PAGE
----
One could be forgiven for thinking HBO’s new geopolitical satire The Brink bears a strong resemblance to Stanley Kubrick’s 1964 classic Dr. Strangelove. The similarities are many, from the subject matter (trying to prevent World War III) to the structure (three separate but connected stories: one in the halls of power, one on the ground, and one in a war plane).
It’s a tough bar to clear, as Dr. Strangelove is the rare comedy that’s still funny 50 years on, so dead-on was its take on the fragile state of war and peace. But Tim Robbins, who costars with Jack Black, Aasif Mandvi, Esai Morales, John Larroquette, Carla Gugino, and Pablo Schrieber, doesn’t shrink from the comparison: “That was pretty much the model we were working from,” Robbins told the New York Times. “Satire is a form I love, but it’s not done much because it’s so hard.”
“We grew up with shows like ‘MASH’ that were able to look at world events through comedy,” series creator Roberto Benabib told the Los Angeles Times. “But then TV turned into a Seinfeldian place, where comedy was about interpersonal relationships. And we looked at each other and said, ‘Why does it have to be that way? Why is the only satire you see in mock newscasts like Jon Stewart?’”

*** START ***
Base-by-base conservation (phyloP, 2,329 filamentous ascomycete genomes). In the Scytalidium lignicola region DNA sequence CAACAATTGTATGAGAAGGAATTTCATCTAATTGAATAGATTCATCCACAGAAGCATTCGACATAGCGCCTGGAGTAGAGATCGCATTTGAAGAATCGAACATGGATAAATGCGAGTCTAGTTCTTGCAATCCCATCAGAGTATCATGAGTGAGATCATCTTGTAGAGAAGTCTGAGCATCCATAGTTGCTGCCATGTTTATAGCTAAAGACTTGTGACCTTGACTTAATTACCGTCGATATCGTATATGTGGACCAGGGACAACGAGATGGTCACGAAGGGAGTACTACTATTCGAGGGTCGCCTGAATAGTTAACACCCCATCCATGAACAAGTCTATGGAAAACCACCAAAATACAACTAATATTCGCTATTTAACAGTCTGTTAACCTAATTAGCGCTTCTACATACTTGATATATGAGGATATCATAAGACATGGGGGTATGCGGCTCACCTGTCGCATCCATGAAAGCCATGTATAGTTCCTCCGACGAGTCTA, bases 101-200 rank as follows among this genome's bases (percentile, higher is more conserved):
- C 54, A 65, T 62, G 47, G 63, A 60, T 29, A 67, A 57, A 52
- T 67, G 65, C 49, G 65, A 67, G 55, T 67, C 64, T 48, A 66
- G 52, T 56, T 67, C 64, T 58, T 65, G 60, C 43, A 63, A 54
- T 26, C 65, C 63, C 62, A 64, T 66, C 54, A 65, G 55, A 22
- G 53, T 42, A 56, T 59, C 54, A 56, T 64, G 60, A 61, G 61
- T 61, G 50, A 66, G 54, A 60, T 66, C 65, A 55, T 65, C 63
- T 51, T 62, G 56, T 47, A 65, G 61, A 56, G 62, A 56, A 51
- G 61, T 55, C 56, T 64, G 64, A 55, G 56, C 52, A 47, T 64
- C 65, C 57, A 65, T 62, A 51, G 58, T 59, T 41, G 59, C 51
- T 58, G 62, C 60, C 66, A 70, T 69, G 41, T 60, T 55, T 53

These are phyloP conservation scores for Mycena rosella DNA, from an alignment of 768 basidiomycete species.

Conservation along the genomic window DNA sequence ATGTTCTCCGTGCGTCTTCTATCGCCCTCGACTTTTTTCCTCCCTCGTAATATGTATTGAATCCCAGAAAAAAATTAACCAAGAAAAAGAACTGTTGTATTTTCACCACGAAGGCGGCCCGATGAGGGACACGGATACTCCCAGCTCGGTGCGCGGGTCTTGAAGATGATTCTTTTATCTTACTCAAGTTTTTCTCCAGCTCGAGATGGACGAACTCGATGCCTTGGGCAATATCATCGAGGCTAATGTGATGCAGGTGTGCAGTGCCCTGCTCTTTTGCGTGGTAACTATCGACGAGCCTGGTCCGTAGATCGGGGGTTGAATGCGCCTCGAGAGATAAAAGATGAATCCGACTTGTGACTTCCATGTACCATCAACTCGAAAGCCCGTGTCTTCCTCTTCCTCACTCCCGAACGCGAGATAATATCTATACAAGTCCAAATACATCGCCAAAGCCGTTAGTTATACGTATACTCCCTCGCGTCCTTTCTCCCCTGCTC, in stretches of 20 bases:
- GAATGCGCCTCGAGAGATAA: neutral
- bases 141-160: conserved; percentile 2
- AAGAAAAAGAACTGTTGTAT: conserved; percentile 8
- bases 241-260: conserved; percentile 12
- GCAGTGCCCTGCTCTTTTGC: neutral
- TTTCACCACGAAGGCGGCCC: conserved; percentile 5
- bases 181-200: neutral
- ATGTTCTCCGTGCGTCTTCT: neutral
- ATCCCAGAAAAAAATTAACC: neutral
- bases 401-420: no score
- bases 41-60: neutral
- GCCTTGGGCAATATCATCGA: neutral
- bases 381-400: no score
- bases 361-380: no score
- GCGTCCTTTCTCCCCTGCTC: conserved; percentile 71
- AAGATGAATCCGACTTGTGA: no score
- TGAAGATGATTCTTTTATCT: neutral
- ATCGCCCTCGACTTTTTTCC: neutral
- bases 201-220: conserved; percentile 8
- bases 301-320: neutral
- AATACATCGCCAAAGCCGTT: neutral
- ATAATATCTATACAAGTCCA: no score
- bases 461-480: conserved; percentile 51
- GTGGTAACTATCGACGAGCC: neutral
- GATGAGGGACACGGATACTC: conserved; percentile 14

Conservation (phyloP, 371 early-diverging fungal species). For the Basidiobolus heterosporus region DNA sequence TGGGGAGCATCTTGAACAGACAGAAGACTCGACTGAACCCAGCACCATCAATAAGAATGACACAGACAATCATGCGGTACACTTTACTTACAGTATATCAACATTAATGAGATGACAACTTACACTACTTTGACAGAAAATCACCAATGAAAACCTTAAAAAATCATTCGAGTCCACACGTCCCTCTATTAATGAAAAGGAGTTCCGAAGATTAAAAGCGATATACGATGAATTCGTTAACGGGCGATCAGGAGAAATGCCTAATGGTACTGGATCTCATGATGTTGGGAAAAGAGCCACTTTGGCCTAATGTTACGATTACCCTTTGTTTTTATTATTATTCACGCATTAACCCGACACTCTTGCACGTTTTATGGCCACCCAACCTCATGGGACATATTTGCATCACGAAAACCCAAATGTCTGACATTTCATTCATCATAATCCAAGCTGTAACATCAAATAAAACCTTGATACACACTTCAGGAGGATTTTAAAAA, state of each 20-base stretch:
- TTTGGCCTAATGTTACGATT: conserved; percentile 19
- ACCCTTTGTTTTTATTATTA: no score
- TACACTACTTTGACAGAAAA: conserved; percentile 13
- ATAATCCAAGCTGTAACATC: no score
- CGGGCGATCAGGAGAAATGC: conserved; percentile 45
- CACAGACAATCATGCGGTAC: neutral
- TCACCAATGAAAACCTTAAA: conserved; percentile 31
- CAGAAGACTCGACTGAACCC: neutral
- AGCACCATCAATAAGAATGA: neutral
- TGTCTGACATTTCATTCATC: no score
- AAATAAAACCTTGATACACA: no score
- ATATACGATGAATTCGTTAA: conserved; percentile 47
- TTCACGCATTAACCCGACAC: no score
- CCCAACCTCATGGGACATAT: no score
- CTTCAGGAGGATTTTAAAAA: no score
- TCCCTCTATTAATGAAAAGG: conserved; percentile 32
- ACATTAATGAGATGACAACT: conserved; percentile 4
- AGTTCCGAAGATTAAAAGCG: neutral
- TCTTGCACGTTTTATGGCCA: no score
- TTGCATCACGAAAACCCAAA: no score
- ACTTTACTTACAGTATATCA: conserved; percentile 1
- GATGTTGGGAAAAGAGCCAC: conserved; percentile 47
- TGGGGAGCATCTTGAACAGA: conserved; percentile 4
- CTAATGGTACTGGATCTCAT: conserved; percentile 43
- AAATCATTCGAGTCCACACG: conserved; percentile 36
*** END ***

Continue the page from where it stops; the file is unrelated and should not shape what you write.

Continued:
Probably because Robbins is right: Satire is hard. In today’s polarized political climate, any clear point of view risks alienating half the country, but without a point of view, there’s no comedy.
But there are recent examples of political satire done well; one need look no further than to HBO’s other political series, the incredibly hilarious and astute Veep, now finishing its fourth season. The brilliance of Veep is that the policies and the party of the Meyer Administration are entirely beside the point; the shallow pettiness that drives the people who work on both sides of the aisle is the real target of the show.
“We’re not making a political statement, and we’re not taking a side,” series producer Jerry Weintraub told the L.A. Times. “Our government has as many problems as the Pakistani government.”
Indeed, fear of armageddon – or at least a vested interest in not experiencing it – crosses party lines. “Everyone sort of has this sort of thing in the back of their head, this dread that something bad is going to happen at some point,” Jack Black told Variety. “So I think it’s refreshing to be able to laugh at this whole situation. If you can laugh at something that’s scary, then you’re better off.”
Watch the series premiere of The Brink Sunday night at 10:30 ET on HBO.